Nowadays, many non-
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invasive techniques (such as spectral domain (SD) OCT, auto-
uorescence imaging) can provide detailed anatomical informa-
tion and precise functional data. In spite of this, FA continues to
play a key role in the diagnostic process, for example, providing
the base for its clinical classication and the initiation of thera-
peutic management. The role of FA is to visualise retinal vascu-
lature and neovascular retinal/choroidal proliferations as well as
its dynamic features, such as perfusion and exudation. FA has
been used in all phase 3 clinical trials for the initial diagnosis of
neovascular AMD.
Evidence
In the case of neovascular AMD, leakage of dye from patho-
logical new vessels, into retinal structures appears as hyperuor-
escence, which increases in intensity and extension throughout
the examination duration.
30
This leakage is classied by its loca-
tion (subfoveal, juxtafoveal, or extrafoveal) and by its features
(classic, occult, or mixed). Classic CNV represents a lesion that
has penetrated the RPE layer and is located in the subretinal
space (gure 1), whereas occult CNV refers to a neovascular
lesion located underneath the RPE (gure 2). In the case of dry
AMD, the angiogram will show various grades of drusen
(usually seen as early, intensely hyperuorescence spots) and
atrophy (a well-demarcated, hyperuorescent areas resulting
from increased visualisation of the adjacent choroidal
uorescence).
When assessing a patient with clinical suspicion of neovascu-
lar AMD, FA evaluation, if not contraindicated for systemic
risks, is routinely mandatory.
26 31
In fact, it is the only examin-
ation that can conrm the mere existence of a CNV, and is also
used to evaluate the location and extent of classic and occult
forms, particularly when it is coupled with indocyanine green
angiography (ICGA). In addition to the location and the area of
leakage, FA provides information about the dynamic exudative
activity of the lesion. These features, particularly lesion size,
have a well-recognised prognostic value and should be claried
in order to plan an appropriate treatment strategy.
3234
An angiogram is also essential to detect specic forms of
AMD that present a more aggressive natural history and requires
modication of the therapeutic approach. Retinal angiomatous
proliferation (RAP) is characterised clinically by focal haemor-
rhage, oedema and lipid exudates within retinal layers. In more
advanced stages, a serous or vascularised pigment epithelial
detachment (PED) is detectable.
35
ICGA reveals the area of
focal hyperuorescence arising from the deep capillary plexus
forming the initial angiomatous lesion, which subsequently will
form an anastomosis with the choroidal circulation (gure 3).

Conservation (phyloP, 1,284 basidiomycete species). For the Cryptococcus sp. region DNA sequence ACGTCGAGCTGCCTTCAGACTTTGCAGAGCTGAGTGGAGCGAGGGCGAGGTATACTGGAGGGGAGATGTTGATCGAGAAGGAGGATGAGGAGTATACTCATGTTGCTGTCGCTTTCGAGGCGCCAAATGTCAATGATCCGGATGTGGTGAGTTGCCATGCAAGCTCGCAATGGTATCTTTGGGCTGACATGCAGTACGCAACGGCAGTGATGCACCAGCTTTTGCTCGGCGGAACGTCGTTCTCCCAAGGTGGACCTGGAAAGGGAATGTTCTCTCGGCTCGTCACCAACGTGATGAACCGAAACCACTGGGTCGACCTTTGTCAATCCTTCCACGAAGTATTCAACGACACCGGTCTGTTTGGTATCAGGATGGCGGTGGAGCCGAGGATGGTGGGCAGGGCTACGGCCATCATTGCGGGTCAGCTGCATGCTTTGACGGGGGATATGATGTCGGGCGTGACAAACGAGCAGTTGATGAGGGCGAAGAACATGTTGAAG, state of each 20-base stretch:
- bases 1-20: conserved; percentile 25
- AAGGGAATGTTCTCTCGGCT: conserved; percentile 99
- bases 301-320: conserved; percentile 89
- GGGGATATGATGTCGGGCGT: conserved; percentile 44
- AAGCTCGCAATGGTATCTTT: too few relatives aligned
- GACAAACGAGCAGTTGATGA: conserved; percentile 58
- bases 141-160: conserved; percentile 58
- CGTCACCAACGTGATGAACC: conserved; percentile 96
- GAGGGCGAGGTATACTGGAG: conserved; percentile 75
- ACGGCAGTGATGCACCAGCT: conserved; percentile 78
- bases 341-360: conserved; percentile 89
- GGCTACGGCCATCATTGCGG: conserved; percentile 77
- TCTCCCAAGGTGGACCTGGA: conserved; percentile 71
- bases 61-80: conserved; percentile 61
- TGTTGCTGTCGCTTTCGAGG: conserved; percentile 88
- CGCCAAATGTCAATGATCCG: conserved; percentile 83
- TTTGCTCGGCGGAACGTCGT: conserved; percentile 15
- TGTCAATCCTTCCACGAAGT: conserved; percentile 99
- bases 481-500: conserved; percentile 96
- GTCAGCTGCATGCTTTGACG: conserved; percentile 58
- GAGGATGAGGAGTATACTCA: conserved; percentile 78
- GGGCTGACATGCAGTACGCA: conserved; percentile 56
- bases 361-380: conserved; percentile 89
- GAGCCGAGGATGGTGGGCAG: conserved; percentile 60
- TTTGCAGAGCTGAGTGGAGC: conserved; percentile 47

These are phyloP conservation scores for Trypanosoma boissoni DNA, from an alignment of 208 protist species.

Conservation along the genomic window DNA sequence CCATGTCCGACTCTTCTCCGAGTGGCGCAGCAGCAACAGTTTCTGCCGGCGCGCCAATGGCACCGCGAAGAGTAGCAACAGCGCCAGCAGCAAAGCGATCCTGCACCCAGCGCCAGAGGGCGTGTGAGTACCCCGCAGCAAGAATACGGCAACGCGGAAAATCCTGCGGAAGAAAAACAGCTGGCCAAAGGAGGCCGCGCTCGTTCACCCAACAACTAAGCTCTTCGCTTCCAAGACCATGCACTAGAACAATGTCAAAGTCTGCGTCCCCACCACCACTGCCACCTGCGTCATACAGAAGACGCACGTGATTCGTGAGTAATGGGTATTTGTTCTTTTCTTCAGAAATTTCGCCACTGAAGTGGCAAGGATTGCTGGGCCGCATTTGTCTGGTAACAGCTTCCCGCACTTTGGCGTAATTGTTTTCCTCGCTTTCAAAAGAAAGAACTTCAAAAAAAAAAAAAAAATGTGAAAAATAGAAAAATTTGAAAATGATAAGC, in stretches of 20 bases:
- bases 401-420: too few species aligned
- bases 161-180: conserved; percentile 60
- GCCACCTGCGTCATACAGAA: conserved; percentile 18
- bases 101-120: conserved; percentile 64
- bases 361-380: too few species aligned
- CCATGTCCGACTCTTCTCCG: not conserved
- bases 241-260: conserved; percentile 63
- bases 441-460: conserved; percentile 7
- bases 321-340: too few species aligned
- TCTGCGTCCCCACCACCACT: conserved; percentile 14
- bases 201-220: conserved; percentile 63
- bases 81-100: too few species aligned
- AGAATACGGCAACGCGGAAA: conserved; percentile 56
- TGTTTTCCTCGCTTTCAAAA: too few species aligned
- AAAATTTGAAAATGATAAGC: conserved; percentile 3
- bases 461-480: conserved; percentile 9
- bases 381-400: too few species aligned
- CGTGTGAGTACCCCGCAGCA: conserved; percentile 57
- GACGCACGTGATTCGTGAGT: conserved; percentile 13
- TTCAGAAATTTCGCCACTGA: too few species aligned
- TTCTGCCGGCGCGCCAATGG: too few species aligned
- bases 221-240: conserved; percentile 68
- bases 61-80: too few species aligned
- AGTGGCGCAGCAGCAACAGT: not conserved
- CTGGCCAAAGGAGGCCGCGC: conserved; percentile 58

ICGA is therefore vital to distinguish this lesion presentation
and should be followed by SD-OCT focused on the lesion site.
The other relevant example of a different subtype of exudative
AMD is polypoidal choroidal vasculopathy (PCV). It is difcult
to distinguish this entity clinically from other forms of occult
CNV, even though, it presents more commonly with recurrent
serous and haemorrhagic PED.
36 37
The FA shows an ill-dened
occult leakage pattern, whereas ICGA is able to delineate the
polypoidal lesions in distinct detail (gure 4). As PCV is more
common in patients of Asian and African descent, it should be
considered in these patients.
Recommendation
Once the initial diagnosis of CNV is established by FA, the
effect of anti-VEGF therapy can be efciently monitored by
Figure 1 Classic choroidal neovascularisation is located above, the retinal pigment epithelium layer and is associated with intraretinal cystoid
spaces and/or subretinal uid. Due to its subretinal location, the neovascular net is delineated with distinct margins. Leakage in late-phase
angiography conrms the biologic activity of the lesion (ophthalmoscopy, spectral domain-optical coherence tomography, early uorescein
angiography (FA), late FA).
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non-invasive SD-OCT alone.
3841
Nonetheless, FA may be advis-
able, especially where OCT fails to provide reliable information,
such as in high myopia, extrafoveal lesions or when dealing
with fresh CNV reactivation at the borders of a brotic lesion.
Additionally, FA and ICGA should be repeated in the case of a
sudden clinical worsening, or in occurrence of haemorrhage or
new PED. These recommendations are based on evidence levels
II/III.
Optical coherence tomography
Rationale
OCT, rst used in the 1990s, is based on the properties of light
waves reected from and scattered by ocular tissues, which
allows anatomical changes associated with exudative AMD to be
visualised and measured.
42 43
Since its introduction with the
initial time-domain technology, the modality has continued to
improve, with high-denition SD technology and swept source